There were tears this morning, especially from Belly who was looking forward to meeting this little girl, sharing her toys and introducing her to friends and things we love to do. Jilly, in typical fashion, got angry first, demanding to know "why?!?", not realizing how many things may have forced our seven-year-old visitor to change her mind.

All is not lost. I have a list of great things to do this upcoming week, and we'll make an effort to still do them. We'll eat too much ice cream, go to the beach and pick blueberries until we can't stand the sight of those little round globes.

And this morning, there will be chocolate cake for breakfast.

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Wednesday, August 12, 2009

We Missed the Bullseye: our Lyme story

Something was wrong with my husband (no need for sarcastic comment).

Almost a month ago he started coming home from work complaining of a splitting headache. He'd squint through dinner, barely making conversation, and I offered to clean up the dinner plates most nights so that he could go rest in our darkened bedroom.

One night he scared me. I went in to the room to say goodnight before heading downstairs to my usual nightcap of bad reality TV, and I saw him sitting on our bed quietly. I kissed him on the top of his head, and this man who is usually so affectionate barely acknowledged my gesture.

"Have you considered this might be Lyme Disease?" I asked after a regular family dinner when I had thought, "he looks ten years older".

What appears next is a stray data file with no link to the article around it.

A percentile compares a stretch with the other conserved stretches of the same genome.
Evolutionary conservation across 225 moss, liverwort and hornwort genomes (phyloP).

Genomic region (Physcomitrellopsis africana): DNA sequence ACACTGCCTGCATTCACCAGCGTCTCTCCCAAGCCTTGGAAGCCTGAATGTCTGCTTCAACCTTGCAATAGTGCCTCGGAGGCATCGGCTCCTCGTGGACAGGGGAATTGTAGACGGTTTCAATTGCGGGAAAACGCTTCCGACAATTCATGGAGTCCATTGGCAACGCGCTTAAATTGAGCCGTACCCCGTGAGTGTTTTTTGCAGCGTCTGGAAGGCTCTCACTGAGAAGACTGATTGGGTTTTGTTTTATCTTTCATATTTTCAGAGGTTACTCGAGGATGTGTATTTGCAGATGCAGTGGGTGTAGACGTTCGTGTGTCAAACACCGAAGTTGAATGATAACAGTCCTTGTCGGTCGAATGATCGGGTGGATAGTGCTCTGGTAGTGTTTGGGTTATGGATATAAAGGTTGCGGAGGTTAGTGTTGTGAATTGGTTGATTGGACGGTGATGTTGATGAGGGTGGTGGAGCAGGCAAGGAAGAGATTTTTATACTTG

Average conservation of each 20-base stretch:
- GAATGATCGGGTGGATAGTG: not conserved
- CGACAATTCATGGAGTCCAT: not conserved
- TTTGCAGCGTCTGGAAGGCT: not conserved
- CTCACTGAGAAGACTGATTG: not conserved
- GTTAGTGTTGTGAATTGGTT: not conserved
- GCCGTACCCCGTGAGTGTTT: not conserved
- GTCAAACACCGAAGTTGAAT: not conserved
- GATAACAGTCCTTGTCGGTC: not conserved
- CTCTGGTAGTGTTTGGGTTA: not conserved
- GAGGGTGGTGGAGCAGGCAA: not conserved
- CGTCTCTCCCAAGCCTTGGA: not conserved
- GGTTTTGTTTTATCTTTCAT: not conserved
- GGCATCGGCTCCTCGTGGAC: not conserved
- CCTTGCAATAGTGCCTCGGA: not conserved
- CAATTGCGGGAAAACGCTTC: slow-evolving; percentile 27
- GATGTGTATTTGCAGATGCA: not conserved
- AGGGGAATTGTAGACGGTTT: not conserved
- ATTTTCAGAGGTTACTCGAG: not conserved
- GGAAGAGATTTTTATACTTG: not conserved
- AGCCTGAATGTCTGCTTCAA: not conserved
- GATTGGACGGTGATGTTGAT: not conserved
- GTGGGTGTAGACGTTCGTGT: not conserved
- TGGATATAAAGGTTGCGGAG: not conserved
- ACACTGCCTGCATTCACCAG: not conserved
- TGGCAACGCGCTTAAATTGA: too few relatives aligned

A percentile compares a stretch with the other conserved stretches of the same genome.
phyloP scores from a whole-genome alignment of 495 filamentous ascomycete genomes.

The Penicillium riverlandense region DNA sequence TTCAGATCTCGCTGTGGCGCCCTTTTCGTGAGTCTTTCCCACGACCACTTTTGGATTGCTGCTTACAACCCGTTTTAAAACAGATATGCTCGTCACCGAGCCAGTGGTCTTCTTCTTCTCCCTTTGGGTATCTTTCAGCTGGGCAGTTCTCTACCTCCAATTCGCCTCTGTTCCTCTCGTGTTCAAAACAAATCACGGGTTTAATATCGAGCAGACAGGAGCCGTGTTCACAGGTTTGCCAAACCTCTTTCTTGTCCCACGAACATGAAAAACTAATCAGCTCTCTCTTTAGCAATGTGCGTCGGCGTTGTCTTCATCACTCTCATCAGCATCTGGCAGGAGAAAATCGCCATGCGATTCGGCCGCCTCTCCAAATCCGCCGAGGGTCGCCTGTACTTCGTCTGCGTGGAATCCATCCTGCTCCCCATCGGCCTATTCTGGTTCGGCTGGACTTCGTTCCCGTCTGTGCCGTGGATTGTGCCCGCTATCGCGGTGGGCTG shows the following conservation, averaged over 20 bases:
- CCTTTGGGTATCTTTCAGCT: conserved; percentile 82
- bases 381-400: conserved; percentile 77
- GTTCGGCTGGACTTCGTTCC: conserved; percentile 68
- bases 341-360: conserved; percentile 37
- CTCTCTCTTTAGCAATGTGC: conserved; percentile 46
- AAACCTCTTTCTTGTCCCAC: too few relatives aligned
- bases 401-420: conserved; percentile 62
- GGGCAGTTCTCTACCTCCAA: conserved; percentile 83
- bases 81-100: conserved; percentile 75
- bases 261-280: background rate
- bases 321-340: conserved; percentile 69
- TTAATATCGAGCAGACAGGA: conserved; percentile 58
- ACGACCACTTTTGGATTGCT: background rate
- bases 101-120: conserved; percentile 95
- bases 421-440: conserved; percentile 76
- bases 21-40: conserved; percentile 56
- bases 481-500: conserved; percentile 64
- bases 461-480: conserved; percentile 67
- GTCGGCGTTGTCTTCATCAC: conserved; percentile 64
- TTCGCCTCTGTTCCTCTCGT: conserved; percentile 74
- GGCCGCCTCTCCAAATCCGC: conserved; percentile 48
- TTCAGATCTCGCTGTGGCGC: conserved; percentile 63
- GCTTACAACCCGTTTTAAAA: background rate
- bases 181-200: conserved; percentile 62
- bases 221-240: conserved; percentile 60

But, with no bullseye, we were both skeptical. The only reason I had mentioned Lyme was because I had recently read Sarah from In The Trenches of Mommyhood's post. Her son's Lyme diagnosis came after her mother's intuition told her that his low-grade fever and out-of-character quietness weren't "just a cold".

Finally, a few days later, I was woken by my husband who told me that he needed to get tested right away. His headache was fading, but there were now red welts across his torso and legs. It didn't take the lab thirty minutes to confirm that he did have Lyme.

He was lucky. A round of antibiotics beat back the disease, and he is normal again (well. . .).

And I now know that there is more to watching for Lyme than just finding a tiny telltale tick or that red bullseye.

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Sunday, August 09, 2009

Summer Stock Sunday

Robin has been hosting Summer Stock Sunday for a while now (she's on week 11!).

So far, this is my favorite photo of the summer, taken by my brother-in-law of Jilly underwater:


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Saturday, August 08, 2009

My Cup Runneth Over

My shoes fit neatly into the shoe tree.

My pants and shirts have their own clothes hanger.

I don't even use up all of the closet space in my bedroom.

But, it's here that things are busting at the seams:


I've decided to take the "Week Without Shopping" challenge and try to make my way through some of this:

(freezer #1)



(freezer #2)




and this (yes, I have a problem):

(basement "overflow"; I believe this is for Armageddon)

The only exception will be that on Tuesday I will still pick up my regularly scheduled CSA vegetables and grass-fed meats. But, I will go until Friday without setting foot in a supermarket, and I am not allowed to order take-out every night.

I'm excited to make some space in my pantry and refrigerator, and I know that Friday's "refill" shopping will make me kind of delirious. But, man, I'm really scared to find out what is at the back of those freezers.